8th December 1941
It is 18 months since I arrived in England, in London and hugged my parents. On the 20 June 1942 I must be in the Celle St Cloud, Seine & Oise, France
You were nearly a year late, my dear love. The 31/5/43. I was in your arms very briefly. When will I be again?
10th December 1941
Wednesday: Bad news these last few days and even worse today. The Japs have sunk the Prince of Wales. It’s a bad knock for the Navy. The Americans have a sleeping pill and the Japanese are nearly in Alaska. Continue reading
28th October 1941
18 days since I wrote to you. I am now in a new building. Turnstill House, High Holborn. The building was damaged last winter, but has been repaired. I am on the 6th floor with long views. All around us are ruins, houses destroyed by fire and bombs. Continue reading
8th October 1941
Wed morning, loads of work from morning to evening. I am now in a large office with Squadron Leader Green, Petit Officer Hardy, Miss Sherwood and myself (still Sergeant.). A lot more room and my work has been simplified. Wing Commander Wells and Biles are in the next office. Had lunch with Jean. I am now part of the Free French Clique and can eat at their club/mess. You can eat very well for 2 shillings and a litre of wine costs 1 shilling instead of 4 or 5 shillings in the shops. The atmosphere is very nice and you can eat with the Officers. General Valin, Admiral Muselier, Capt. Bouderie, Charles, Muselier and others.
9th October 1941
It was raining a bit this morning, but the visibility has improved these last days and our aerial activity should resume. The Germans seem to be making a big push and I am fearful for the Russians. Continue reading
I guess there’s something in a shop that sells cigarette cards, Russian sabers and everything in between for all levels of peculiarity. And as a result is we get more than our fair share of oddness.
When it happens, I’ll share it, before this world of Facebook and Twitter scare away eccentricity for good, though that could just be the rain? Eccentrics hate rain. Also judging by other antique dealers, it’s possible that I’ll be sanitised to the madness within a decade; existing in a cosy land of tweed blazers and bow ties.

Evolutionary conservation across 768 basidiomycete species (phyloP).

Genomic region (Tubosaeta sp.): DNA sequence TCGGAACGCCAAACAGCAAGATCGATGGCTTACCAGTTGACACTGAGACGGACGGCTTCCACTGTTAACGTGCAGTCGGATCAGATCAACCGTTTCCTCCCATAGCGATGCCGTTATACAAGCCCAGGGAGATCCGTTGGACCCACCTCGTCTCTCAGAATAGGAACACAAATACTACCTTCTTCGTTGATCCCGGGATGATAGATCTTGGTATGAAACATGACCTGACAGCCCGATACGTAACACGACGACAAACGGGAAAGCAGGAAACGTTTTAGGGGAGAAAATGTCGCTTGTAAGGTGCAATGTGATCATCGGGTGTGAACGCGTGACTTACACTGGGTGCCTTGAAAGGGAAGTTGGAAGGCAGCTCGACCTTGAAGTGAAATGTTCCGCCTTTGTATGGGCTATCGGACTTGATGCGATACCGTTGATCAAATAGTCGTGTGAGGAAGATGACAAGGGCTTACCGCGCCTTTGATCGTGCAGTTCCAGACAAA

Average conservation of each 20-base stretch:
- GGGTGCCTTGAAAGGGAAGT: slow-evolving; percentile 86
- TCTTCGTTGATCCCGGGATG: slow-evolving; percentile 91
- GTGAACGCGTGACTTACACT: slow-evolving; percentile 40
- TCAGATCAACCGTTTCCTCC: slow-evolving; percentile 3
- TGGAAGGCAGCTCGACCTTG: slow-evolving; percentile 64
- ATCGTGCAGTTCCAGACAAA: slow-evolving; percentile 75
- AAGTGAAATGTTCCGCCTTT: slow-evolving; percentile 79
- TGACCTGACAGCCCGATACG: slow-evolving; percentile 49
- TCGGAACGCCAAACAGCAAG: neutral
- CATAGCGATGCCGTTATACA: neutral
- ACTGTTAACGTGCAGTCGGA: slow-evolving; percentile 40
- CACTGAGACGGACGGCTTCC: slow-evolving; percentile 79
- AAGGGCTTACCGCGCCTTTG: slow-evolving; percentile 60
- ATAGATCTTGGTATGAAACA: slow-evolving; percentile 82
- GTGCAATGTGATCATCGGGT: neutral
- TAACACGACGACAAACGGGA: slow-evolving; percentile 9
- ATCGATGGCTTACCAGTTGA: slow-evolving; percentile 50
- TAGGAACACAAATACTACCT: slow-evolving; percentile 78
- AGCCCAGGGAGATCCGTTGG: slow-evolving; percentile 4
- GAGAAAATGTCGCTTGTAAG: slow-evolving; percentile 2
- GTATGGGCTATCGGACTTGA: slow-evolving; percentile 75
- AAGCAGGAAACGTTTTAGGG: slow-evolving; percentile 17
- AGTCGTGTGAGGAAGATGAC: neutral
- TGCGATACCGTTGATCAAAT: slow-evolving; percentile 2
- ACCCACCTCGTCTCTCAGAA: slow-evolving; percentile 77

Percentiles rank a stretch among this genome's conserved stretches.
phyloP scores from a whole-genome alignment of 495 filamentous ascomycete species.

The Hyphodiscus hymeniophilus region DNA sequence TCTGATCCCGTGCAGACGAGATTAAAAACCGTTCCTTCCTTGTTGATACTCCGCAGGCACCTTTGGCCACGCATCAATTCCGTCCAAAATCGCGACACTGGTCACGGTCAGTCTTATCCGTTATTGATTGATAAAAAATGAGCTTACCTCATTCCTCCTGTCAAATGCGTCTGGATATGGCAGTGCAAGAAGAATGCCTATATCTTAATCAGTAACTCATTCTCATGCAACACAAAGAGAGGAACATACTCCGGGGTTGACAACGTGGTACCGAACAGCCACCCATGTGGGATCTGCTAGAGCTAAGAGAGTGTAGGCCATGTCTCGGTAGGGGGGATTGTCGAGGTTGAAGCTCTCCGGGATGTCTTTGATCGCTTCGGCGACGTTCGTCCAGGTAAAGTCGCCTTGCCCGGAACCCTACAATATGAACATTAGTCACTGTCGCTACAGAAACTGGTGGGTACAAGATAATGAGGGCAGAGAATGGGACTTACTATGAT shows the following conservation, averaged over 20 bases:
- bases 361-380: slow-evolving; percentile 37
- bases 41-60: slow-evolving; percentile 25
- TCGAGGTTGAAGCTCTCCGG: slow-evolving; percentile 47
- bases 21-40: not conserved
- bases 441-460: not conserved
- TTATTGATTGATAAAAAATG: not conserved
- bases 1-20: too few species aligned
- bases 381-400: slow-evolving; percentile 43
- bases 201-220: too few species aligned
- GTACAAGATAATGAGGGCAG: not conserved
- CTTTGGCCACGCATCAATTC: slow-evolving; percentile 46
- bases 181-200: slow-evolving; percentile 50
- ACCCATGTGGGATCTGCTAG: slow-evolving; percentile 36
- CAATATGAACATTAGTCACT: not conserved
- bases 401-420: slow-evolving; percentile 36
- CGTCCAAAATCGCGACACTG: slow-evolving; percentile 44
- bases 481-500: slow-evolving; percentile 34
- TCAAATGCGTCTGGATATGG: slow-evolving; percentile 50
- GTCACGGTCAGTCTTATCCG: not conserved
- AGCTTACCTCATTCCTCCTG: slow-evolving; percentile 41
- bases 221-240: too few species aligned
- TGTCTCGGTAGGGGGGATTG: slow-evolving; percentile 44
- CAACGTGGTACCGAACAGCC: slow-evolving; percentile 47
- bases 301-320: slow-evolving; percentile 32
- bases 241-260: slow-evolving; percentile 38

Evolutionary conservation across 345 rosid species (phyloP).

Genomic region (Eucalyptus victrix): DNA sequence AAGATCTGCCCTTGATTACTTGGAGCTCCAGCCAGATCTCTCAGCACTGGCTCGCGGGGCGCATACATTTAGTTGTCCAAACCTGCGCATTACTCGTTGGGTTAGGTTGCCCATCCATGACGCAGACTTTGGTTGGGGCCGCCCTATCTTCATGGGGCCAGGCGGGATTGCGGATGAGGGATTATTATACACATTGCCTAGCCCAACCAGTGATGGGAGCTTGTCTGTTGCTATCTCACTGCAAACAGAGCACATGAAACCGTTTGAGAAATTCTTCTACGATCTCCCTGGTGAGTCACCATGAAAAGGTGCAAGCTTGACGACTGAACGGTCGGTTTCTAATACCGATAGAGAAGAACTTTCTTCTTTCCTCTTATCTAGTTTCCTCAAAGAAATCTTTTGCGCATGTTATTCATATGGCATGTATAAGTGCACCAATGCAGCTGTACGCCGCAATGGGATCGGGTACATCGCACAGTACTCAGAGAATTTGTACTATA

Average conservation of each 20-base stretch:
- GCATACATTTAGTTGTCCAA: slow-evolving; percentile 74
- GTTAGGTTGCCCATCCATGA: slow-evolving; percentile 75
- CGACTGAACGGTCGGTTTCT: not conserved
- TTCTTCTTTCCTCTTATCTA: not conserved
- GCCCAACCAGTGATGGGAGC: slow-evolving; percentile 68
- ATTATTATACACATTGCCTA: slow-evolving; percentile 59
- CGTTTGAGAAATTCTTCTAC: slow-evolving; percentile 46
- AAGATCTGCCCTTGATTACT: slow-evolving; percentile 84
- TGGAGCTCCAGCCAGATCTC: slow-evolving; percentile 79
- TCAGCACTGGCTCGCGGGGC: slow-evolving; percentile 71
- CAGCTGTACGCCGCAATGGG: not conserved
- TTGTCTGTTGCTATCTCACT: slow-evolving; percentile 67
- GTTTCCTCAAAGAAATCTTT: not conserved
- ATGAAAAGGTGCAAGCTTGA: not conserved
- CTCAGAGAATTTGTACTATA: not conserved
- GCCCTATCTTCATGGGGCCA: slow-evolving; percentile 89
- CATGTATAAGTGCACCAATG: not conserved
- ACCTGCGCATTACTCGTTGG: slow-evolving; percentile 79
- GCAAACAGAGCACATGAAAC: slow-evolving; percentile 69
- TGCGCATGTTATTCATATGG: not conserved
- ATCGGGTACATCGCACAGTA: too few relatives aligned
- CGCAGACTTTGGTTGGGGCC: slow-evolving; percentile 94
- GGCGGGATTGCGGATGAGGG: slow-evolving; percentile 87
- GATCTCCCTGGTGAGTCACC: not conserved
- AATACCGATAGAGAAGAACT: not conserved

The other day, Rob and I were speculating over what horn a walking stick was made from. Commenting on its ivory inlay, an old chap of around 60 appeared, peeking his head around the corner. Continue reading
The good folks over at Worthpoint have published our article, ‘Getting it there in One Piece: Tips on Packaging and Shipping Antiques’, written by Rob. It can be found at: http://www.worthpoint.com/article/getting-one-piece-tips-packaging-shipping-antiques
It describes some cost-effective methods to protect your fragile, unique and often valuable pieces when sending them all over the world. Postal services and couriers are often unwilling to properly insure antiques and collectables, so good protective packing is very important for anyone selling antiques online, for your customer’s satisfaction and your piece of mind. A must read guide for those looking to start posting antiques.
For those who don’t know, Rob is Parade Antique’s packing sage. He once blew a bubble using fairy liquid and water, packed it and sent it to the moon. It arrived unharmed.
Working in an Antiques Shop (or any shop), you are obliged to talk to the customers, conversation rarely progresses beyond the pleasantries, or The Weather for that matter. Every conversation concerns The Weather. In Britain, it seems that The Weather is so ingrained in our psyche that ones thoughts and sentiments rarely stretch past it. The result is: that for the large part, words are already pre-packed and ready to go – that convenient line: “rubbish weather today…” is always there, should we need to use it. And we almost always do. Continue reading
Unfortunately, there comes a time in any antiques career where one must leave the light of the shop and delve into the dark obscurity of the storeroom, what is there… well who knows? Continue reading
One of our Crimean War medals
The Crimean war remains one of history’s forgotten wars. With it’s causes; intentions and even its location remaining a bit of a distant blur. Ultimately though, its legacy is prominent in the modern world and has had a larger effect than most care to mention. Continue reading